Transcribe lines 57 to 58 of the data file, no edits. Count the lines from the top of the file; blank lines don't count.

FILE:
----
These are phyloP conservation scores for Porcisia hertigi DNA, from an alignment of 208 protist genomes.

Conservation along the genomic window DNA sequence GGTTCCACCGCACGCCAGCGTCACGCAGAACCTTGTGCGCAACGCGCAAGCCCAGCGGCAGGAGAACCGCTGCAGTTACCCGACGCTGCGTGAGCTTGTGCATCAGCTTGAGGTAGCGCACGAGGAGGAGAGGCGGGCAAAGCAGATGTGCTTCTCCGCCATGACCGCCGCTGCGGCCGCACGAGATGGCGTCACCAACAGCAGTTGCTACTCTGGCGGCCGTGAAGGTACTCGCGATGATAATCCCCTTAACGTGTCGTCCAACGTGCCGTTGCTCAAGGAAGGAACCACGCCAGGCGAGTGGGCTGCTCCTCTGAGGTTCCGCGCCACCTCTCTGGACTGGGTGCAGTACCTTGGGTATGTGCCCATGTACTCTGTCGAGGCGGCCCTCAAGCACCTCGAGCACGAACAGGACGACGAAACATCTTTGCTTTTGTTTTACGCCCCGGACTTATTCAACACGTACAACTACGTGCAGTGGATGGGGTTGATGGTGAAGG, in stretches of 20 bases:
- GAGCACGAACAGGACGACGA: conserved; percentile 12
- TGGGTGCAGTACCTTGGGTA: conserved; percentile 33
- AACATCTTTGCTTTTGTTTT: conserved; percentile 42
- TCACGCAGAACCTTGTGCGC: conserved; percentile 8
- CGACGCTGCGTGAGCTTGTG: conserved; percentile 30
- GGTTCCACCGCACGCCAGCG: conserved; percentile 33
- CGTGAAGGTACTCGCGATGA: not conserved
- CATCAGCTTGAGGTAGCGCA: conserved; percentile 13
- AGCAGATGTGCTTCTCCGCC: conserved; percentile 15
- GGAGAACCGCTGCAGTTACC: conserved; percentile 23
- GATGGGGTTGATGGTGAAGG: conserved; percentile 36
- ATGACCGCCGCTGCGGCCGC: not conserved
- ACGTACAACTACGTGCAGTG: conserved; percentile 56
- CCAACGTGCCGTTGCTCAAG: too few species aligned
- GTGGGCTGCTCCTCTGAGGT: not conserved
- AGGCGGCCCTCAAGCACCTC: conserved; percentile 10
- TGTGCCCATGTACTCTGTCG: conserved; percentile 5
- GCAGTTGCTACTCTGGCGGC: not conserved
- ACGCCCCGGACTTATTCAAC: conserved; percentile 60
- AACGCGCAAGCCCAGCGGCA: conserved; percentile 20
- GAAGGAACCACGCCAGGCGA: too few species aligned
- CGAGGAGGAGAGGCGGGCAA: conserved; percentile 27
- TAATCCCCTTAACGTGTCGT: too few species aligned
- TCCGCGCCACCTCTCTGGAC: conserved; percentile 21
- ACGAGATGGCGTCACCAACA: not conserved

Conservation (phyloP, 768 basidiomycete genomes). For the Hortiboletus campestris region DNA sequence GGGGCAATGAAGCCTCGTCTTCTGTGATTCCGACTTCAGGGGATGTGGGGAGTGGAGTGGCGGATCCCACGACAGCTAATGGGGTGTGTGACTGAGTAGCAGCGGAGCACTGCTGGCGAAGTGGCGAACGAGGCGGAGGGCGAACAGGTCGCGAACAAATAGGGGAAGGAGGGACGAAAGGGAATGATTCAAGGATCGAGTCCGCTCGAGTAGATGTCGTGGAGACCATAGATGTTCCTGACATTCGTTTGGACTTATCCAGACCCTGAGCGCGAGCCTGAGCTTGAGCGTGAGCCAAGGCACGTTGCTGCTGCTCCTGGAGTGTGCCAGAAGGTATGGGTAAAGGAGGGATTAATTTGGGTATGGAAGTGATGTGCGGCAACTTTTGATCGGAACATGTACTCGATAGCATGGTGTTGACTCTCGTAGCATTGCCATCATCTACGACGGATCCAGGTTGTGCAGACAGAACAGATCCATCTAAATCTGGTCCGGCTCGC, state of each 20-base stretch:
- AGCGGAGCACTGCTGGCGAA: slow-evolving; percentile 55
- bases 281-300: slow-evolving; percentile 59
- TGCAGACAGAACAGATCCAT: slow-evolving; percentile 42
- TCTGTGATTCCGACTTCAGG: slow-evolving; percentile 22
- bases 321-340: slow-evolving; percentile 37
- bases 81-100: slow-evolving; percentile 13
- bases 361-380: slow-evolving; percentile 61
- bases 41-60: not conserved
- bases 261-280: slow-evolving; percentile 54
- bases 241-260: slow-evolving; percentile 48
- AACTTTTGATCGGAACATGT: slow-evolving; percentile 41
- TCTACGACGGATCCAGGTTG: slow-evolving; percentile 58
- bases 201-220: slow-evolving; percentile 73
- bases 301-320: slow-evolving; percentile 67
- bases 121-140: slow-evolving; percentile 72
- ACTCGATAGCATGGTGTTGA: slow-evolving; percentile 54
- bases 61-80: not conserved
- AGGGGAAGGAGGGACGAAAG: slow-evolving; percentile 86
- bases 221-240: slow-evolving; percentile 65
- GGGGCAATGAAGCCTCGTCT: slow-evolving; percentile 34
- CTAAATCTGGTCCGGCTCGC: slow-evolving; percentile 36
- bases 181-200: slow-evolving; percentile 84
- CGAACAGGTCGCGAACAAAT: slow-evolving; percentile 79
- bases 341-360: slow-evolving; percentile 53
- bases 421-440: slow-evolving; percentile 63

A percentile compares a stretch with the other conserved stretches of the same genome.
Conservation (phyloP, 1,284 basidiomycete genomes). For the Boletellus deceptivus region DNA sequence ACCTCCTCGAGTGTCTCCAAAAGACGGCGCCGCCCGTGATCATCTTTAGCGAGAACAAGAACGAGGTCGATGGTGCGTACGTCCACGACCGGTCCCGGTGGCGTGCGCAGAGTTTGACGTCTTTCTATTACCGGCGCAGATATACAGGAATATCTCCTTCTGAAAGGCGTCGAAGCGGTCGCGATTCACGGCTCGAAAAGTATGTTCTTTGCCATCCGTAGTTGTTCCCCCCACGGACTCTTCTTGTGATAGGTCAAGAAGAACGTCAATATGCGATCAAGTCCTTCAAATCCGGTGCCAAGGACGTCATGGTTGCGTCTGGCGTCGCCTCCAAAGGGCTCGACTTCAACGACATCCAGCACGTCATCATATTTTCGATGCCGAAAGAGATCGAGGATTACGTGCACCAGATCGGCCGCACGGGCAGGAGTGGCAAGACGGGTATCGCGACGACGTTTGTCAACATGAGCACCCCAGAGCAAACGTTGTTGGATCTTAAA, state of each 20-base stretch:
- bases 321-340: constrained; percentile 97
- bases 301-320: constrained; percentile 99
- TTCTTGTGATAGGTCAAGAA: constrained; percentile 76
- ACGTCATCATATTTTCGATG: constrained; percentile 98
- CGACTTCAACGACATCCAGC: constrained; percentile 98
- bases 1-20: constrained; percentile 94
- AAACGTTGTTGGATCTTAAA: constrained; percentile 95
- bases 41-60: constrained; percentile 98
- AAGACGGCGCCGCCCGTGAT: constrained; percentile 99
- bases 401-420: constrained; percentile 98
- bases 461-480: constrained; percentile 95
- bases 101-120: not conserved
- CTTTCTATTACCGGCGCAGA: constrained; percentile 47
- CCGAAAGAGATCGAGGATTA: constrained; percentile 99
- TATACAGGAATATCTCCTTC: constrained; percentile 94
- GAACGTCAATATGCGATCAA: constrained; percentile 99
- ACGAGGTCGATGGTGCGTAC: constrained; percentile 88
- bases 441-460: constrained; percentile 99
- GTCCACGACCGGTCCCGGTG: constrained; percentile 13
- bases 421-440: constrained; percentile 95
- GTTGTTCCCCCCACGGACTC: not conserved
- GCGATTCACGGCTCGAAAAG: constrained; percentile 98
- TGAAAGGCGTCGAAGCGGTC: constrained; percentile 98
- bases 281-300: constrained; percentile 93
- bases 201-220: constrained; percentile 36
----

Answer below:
- bases 301-320: constrained; percentile 99
- TTCTTGTGATAGGTCAAGAA: constrained; percentile 76